I'm A Museum Person

I’m A Museum Person: Sarah LaVigne

Winterthur Museum and Gardens. Photo by bobistraveling via Flickr.

Winterthur Museum and Gardens. Photo by bobistraveling via Flickr.

My name is Sarah LaVigne, and I am a Museum Person.

Tell us a little about yourself.

I’m in the last semester for my master’s in American Material Culture through the Winterthur Museum and the University of Delaware. I’m very interested in architectural history, religious history and objects, and collective memory of the past. My thesis is about the revival of vestments in the Episcopal Church from 1870-1920. Doing research at historic churches is always challenging but fun – their sacristies are like little uncurated museums.

Why do museums matter to you?

They are a tangible, accessible connection to the past that anyone can experience. Objects and buildings help tell stories in ways that books can’t.

What is your favorite museum memory?

It’s too hard to pick just one! In college I spent an amazing day at the Museum of the American Indian with a group of friends. We even sat down and had a discussion about culture and how we can express our own ethnic heritage. Being a costumed interpreter at the Colonial Williamsburg Apothecary my senior year at William and Mary was also very memorable. There was this wonderfully bittersweet moment on my last day when I closed the door behind me just as the fife and drum parade was going by. I’ll never forget my first tour of the Winterthur collections, either. I was completely overwhelmed by the 8 floors of decorative arts!

The Fife and Drums at Colonial Williamsburg. Photo by ktylerconk via Flickr.

The Fife and Drums at Colonial Williamsburg. Photo by ktylerconk via Flickr.

What museum would you love to visit?

I’d love to return to the Museum of London now that their new galleries are finished. The Louvre, the Prado, and the Vatican Museums are also on my must-see list.

What is your dream museum job?

Any job where I can do research but also interact with the public audience. It would be cool to teach a university course or two on the side to aspiring museum people. I’d love to work at a major historic site like Mount Vernon, helping people consider the history they learned in grade school with new eyes.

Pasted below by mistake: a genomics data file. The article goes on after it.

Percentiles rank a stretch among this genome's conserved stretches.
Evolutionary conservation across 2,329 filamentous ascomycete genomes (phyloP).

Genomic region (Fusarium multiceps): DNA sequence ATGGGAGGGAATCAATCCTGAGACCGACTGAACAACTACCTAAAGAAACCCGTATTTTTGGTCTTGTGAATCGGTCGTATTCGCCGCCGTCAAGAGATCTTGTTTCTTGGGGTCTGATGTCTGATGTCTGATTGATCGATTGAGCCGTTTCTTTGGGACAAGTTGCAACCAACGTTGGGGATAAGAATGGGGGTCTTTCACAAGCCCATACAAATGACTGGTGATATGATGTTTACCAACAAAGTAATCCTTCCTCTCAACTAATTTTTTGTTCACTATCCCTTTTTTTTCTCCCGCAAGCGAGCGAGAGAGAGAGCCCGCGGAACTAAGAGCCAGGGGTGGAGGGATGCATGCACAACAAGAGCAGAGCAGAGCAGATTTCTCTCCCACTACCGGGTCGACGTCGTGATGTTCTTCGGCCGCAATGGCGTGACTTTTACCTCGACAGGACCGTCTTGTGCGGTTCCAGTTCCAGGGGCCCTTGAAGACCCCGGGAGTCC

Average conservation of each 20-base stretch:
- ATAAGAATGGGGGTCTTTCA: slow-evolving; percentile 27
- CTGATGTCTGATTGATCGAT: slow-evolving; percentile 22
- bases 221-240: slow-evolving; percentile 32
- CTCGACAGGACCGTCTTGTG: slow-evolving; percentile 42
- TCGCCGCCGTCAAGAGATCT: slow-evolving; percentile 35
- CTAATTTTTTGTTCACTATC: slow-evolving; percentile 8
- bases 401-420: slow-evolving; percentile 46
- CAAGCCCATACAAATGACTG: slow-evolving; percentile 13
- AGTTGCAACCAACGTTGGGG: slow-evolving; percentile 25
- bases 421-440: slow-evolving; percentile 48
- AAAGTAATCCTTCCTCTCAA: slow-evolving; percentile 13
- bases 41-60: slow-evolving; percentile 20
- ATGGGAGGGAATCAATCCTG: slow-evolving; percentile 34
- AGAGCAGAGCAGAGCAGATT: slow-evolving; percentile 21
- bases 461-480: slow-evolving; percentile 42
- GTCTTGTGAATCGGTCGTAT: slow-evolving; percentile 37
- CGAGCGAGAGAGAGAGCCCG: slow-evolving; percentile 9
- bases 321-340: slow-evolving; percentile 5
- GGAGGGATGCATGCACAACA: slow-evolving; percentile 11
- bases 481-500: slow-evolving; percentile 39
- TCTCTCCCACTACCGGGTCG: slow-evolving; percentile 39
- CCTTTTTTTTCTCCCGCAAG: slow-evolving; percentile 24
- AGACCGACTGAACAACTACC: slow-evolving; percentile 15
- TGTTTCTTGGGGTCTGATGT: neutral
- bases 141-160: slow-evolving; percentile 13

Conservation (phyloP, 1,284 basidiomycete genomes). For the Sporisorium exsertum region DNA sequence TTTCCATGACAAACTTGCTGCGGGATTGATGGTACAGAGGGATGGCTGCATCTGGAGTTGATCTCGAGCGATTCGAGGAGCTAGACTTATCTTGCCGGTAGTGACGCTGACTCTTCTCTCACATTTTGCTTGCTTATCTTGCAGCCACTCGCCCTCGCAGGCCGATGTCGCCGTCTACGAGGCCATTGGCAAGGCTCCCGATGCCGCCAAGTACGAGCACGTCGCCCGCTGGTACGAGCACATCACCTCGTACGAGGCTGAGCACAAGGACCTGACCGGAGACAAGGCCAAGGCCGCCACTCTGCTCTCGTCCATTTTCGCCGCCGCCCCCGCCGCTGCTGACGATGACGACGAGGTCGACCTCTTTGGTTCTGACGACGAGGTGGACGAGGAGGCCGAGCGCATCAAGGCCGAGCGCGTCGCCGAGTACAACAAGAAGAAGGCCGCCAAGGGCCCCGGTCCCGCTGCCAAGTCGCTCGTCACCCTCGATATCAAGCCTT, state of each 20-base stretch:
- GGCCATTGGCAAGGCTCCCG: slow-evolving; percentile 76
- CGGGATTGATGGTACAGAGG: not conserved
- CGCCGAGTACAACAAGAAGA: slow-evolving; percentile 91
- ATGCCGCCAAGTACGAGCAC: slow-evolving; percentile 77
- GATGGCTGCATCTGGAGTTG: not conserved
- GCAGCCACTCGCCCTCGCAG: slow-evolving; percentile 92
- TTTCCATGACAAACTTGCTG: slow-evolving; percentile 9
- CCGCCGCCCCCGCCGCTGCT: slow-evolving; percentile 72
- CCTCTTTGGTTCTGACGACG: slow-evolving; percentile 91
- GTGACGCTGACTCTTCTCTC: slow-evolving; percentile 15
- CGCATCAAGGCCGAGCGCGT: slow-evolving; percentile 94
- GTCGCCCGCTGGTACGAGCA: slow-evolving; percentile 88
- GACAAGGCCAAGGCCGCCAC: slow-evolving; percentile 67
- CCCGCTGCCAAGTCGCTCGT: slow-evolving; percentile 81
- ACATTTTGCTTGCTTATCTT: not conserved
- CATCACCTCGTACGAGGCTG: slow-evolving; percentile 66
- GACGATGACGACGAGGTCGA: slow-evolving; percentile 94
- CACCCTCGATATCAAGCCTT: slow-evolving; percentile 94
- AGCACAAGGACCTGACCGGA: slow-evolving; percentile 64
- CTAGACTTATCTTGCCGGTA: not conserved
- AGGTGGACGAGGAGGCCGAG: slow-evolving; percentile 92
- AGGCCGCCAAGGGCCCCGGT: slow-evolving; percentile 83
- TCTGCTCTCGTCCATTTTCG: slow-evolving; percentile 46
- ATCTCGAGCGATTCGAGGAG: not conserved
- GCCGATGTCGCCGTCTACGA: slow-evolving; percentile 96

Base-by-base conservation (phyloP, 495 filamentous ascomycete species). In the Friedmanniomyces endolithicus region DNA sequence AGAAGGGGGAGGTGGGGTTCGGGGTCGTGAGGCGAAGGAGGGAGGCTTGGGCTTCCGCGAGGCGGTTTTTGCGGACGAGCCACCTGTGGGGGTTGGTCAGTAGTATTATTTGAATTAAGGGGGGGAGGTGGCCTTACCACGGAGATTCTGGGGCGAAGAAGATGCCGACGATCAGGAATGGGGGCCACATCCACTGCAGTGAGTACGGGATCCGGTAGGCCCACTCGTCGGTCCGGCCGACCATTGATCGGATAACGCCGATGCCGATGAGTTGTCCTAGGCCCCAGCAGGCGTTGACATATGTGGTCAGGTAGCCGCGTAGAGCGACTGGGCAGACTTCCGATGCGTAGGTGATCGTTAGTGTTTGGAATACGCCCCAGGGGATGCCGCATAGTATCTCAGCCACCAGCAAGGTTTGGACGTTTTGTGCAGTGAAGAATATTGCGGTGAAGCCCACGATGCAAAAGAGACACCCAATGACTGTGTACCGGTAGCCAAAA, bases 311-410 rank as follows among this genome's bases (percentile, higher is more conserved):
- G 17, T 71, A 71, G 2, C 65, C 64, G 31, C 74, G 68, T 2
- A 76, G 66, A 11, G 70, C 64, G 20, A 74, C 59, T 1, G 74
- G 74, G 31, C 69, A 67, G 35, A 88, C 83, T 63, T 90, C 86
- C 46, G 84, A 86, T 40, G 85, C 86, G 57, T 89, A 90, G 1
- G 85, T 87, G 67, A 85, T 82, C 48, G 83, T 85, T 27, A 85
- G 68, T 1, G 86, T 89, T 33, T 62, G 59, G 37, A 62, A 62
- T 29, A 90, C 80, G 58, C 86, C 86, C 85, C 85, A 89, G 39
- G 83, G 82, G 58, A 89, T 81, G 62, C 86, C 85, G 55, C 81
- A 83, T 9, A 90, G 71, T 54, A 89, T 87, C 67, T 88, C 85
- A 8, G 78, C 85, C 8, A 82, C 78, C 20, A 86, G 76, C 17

When you think of the perfect exhibit, what is in it?

There would be lots of interdisciplinary context – a good combination of many types of objects. (The new MFA Boston American Wing is a great example of this.) There would be fun hands-on activities to try and electronic stations that don’t overwhelm with text. There would be a clear narrative and path so that visitors don’t get lost. There would be something I’d never seen before that would make me think about the world in a new way.

Who is the funnier museum twitterer…@SUEtheTrex or @NatHistoryWhale?

My parents are from Chicago, so I have to go with the Field Museum’s T-Rex.  I love that her user name is her museum accession number.

What is the most random item you have bought from a museum gift shop?

On a high school trip I went to a re-created Canadian First Nations village. Because of the exchange rate and tax exemption the gift shop had really low prices, so we kids went a little nuts. I left with about ten maple sugar lollipops, and a rabbit pelt just because I could.

Photo by Foxtongue via Flickr.

Photo by Foxtongue via Flickr.

To test your museum knowledge…put these museums in order from earliest founded to most recently created: The Smithsonian, The British Museum, The Rijksmuseum, The Louvre, and The Metropolitan Museum of Art. Don’t worry if you don’t know…just make a guess!

Hmmm, the Louvre, the Rijksmuseum,  the British Museum, the Smithsonian,and the Metropolitan Museum of Art.

You may have heard of the Month at the Museum contest recently held at the Museum of Science and Industry in Chicago. What museum would you move into for a month if you could?

Do I get to sleep in an antique bed like in The Mixed Up Files of Mrs. Basil E. Frankweiler? I’d pick the Victoria and Albert Museum because you could never run out of things to see, and they have some really fantastic religious artifacts.


Thanks to Sarah for sharing her experiences. If you’re interested in participating in the “I’m A Museum Person” series, send us an email at editor@museumist.com, and we’ll get your story up on the site.

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